Sunday, April 29, 2007

Making a simple JSF application

Here's how we build a simple JSF application:

  1. Configure web.xml for FacesServlvet
  2. Create faces-context.xml (This is the file from where FacesServlet reads navigation rules, details of managed beans and other JSF specific configuration details)
  3. Create a controller or controllers for the application. Here is where JSF differs from Struts. Struts had a front controller, the ActioServlet which delegated requests to Action classes. JSF does not have the notion of a front controller. A JSF application uses an event model. The UI is tied to the backend with events. Controller classes (also known as backing beans in JSF) accept these events and also hold properties that accept user supplied values from a form. These properties will also be used to display data on pages. For example if we have a simple application that allows employees to put in a leave request, a backing bean will have properties that will be populated with the request that the user enters on the form. The same backing bean may also be responsible for displaying the leave status to the user. Essentially we will have one backing bean class for a related set of UI views. The view pages for adding, editing, viewing, and deleting "leave requests" will be mnaged by the same backing bean class. A JSF application can have many backing beans, thus resulting in many controllers. Even though we can code business logic in these backing beans, we should desist from doing so. The business logic must in other application classes which are invoked from the backing bean. This way the backing bean acts as a glue between the view and the model (which is what a controller should be doing anyways).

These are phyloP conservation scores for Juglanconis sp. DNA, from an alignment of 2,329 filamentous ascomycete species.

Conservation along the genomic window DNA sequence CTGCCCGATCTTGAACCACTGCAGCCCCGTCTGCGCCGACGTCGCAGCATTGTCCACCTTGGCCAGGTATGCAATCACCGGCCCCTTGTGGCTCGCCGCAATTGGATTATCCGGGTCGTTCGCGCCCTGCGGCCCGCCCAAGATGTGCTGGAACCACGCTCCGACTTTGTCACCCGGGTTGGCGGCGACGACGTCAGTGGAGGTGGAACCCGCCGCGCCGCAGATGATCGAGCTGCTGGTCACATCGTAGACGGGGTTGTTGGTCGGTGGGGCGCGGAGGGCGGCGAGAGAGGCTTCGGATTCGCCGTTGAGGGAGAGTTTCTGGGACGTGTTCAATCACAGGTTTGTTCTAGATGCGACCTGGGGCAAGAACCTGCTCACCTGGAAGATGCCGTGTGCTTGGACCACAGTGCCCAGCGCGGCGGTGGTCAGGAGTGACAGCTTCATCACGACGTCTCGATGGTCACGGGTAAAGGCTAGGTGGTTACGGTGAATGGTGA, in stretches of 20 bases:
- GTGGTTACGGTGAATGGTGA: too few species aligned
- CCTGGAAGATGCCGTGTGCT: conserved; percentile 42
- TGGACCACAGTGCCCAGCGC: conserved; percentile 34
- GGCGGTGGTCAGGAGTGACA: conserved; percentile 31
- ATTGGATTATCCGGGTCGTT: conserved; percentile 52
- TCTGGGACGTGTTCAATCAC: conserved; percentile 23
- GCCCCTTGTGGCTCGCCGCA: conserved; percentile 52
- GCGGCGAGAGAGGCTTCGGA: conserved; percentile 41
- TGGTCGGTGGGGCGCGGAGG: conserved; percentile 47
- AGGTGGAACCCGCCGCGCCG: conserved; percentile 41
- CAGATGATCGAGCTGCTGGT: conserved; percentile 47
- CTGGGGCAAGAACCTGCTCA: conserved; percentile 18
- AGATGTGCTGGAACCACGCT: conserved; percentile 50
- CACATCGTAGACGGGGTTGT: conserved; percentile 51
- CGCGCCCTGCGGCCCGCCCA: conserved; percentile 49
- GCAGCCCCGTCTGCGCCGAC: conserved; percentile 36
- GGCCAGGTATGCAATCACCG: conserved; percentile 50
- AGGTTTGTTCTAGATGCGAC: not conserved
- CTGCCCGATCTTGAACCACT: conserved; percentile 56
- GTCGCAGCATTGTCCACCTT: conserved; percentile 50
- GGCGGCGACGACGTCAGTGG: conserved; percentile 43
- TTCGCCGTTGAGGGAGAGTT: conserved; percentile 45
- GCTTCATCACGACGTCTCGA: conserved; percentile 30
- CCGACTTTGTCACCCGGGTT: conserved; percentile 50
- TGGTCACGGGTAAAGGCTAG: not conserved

4. Create the view (JSP) files.
    1. All the JSF tags should be put within an f:view tag. Components placed within this tag are managed by the JSF system. If we not use f:view, then the JSF system will remain oblivious of the components.
    2. Fields in a JSF form can be associated with beacking bean properties using JSF - EL. For example #{BeanName.PropertyName}. JSF-EL is similar to JSTL-EL, however, it directly associates a field (within which it is used) with a backing bean property (or a properties property). These properties are used to hold values submitted by users as well as hold values that will be displayed to the user on a form.
    3. We can associate commandButtons to methods in the backing beans, using JSF-EL. I believe we can associate them with events, in which case appropriate event handlers will be invoked[verify this].
    4. The JSF system can also run simple validations on the form fields automatically. Things like required fields, or fields that represent numbers can be validated automatically. More complex validations can be defined in custom validators.

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